Boren: University should be ‘free marketplace of ideas’
Boren changes political expression e-mail policy
OU President David L. Boren sent a campus-wide e-mail Monday revoking an OU policy over political expression on the OU e-mail system.
Boren’s decision to clarify the university’s position came after several OU students and a national individual rights group expressed concern with a Sept. 12 e-mail from Nick Hathaway, vice president for executive and administrative affairs.
In the clarification e-mail sent Monday, Boren said he admired those who questioned the original e-mail and thought a clarification to the OU community was appropriate.
“I applaud those who asked the questions about this policy which was worded to make it appear overly restrictive,” Boren said in the e-mail. “I am encouraged by the vigilance of members of the OU family in defense of free expression.”
In the Sept. 12 e-mail, Hathaway wrote that the university’s e-mail systems “may not be used to endorse or oppose a candidate, including the forwarding of political humor/commentary.”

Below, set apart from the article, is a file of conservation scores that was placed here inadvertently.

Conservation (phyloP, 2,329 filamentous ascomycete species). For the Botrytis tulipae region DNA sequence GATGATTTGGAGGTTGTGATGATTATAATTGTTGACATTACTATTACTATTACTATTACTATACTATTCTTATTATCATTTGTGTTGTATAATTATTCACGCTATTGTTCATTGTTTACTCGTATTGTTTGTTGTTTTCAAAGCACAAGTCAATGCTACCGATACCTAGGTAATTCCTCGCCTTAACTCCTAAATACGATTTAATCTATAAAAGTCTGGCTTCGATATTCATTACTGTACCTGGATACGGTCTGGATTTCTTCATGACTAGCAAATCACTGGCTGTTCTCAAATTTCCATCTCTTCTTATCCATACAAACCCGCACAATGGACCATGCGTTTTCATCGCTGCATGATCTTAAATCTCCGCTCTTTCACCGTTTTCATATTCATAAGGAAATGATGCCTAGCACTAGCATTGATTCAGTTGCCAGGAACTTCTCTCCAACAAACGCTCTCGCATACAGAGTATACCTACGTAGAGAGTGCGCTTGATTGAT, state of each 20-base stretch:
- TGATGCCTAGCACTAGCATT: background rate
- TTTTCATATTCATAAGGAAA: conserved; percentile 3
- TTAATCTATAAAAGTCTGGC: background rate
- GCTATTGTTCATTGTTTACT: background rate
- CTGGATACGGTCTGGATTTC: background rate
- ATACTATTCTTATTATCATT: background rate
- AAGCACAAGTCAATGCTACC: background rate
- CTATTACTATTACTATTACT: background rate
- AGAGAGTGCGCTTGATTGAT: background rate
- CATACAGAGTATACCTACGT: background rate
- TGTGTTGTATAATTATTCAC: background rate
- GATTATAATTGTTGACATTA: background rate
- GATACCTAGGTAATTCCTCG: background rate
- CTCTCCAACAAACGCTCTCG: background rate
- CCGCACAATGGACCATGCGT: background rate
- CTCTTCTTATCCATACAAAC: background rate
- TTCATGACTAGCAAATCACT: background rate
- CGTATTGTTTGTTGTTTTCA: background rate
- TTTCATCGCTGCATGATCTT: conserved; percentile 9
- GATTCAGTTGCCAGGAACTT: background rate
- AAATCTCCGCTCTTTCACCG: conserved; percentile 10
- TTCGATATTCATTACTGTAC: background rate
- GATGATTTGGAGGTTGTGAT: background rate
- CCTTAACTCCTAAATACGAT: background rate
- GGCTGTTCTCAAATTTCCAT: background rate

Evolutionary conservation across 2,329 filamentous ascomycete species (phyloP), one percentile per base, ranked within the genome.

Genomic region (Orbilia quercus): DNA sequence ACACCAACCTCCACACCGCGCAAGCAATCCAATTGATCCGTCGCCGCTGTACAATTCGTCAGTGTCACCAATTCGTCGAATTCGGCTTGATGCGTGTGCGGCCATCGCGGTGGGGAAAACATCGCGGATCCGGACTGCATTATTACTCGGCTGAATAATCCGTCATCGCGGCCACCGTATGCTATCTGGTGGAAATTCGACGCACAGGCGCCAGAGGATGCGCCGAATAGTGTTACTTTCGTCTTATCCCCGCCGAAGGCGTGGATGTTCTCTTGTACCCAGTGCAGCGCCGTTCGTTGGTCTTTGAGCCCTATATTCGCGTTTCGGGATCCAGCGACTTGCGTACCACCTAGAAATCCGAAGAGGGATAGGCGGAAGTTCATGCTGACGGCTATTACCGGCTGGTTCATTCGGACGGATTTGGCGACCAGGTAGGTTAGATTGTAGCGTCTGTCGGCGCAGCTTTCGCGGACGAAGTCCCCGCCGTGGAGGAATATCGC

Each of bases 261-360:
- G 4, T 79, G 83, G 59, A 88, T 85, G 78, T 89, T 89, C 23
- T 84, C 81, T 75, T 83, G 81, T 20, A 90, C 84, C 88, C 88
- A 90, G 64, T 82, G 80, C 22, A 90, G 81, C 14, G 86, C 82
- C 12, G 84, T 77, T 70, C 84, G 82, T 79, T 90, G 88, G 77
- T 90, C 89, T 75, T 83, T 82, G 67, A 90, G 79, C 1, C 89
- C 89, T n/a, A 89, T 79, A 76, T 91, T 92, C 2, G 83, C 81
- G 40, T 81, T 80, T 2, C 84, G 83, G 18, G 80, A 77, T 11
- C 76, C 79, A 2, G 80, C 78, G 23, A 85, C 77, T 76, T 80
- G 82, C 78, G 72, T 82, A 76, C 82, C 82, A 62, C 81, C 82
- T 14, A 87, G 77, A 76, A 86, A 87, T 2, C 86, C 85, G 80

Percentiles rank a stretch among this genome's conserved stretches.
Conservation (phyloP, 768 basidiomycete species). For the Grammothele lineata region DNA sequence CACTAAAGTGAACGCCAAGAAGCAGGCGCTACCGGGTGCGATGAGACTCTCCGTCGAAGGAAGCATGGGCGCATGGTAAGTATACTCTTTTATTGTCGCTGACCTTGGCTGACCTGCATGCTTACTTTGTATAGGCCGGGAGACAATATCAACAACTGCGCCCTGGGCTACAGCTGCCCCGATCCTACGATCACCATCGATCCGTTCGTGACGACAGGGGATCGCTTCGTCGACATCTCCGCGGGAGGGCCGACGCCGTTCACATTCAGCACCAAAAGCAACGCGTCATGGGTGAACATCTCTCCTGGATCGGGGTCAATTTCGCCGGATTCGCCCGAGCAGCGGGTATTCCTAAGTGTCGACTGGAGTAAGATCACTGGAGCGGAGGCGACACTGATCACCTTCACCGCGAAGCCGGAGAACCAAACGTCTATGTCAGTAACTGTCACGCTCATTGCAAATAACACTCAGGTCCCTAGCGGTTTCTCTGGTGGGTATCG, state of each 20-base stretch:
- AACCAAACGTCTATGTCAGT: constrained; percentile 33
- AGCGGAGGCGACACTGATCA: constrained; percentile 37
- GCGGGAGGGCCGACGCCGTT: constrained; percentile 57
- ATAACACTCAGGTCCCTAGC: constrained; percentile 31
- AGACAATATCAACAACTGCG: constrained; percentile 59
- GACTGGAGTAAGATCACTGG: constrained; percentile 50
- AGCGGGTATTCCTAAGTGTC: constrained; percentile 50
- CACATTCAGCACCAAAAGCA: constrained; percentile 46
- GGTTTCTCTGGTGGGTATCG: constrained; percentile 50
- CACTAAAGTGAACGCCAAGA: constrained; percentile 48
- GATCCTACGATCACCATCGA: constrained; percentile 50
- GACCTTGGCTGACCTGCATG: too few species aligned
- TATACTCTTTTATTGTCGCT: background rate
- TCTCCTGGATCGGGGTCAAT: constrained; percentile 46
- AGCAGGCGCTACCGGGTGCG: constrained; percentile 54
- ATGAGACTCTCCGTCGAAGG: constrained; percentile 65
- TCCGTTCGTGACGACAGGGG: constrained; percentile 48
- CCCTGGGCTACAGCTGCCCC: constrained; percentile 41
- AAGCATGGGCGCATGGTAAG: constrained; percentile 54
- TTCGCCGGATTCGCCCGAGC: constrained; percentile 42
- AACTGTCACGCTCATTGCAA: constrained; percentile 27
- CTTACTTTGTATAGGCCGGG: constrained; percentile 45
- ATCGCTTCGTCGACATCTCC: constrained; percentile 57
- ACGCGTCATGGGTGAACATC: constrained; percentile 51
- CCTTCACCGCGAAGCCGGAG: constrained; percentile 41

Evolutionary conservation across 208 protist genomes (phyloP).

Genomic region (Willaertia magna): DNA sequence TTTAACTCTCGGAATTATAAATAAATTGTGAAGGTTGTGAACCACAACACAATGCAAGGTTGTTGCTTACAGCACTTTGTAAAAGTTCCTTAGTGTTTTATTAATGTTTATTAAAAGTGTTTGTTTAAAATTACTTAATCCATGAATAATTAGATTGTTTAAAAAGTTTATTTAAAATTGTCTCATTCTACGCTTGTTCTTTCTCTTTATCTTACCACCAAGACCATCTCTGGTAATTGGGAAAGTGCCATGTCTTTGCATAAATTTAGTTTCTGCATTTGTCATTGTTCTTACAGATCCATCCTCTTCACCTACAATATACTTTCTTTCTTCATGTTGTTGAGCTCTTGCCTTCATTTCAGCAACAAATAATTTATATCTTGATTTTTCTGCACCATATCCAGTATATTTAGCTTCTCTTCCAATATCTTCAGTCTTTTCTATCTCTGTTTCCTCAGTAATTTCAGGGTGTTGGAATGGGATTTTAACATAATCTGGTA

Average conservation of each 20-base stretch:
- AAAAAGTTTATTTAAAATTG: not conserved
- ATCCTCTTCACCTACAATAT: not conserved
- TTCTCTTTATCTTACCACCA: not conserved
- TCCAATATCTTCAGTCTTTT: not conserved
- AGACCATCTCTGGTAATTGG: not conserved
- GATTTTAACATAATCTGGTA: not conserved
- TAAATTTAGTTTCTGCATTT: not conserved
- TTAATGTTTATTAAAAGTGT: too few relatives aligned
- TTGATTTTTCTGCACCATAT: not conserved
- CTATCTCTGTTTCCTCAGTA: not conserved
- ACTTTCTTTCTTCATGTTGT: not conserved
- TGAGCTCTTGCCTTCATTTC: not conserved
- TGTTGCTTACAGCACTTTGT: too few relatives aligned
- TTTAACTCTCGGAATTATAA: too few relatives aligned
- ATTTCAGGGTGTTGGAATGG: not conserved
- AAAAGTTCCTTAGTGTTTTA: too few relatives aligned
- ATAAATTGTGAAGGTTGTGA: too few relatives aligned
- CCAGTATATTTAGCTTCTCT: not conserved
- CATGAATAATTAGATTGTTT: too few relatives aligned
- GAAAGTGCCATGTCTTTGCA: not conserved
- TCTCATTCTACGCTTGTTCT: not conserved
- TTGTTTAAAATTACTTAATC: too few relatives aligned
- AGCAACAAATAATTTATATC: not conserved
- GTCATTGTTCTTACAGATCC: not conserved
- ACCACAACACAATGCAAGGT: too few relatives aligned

The Foundation for Individual Rights in Education or FIRE, a nonprofit civil liberties organization, informed Boren that the wording of the original e-mail sent by Hathaway seemed to violate basic rights guaranteed by the First Amendment.
OU alumnus Jason Fager also e-mailed university officials to say they may face a lawsuit if they did not clarify OU’s position on political speech.
Both FIRE and Fager said they were satisfied with the policy clarification they received privately from OU but said they thought the university had a responsibility to inform faculty and students.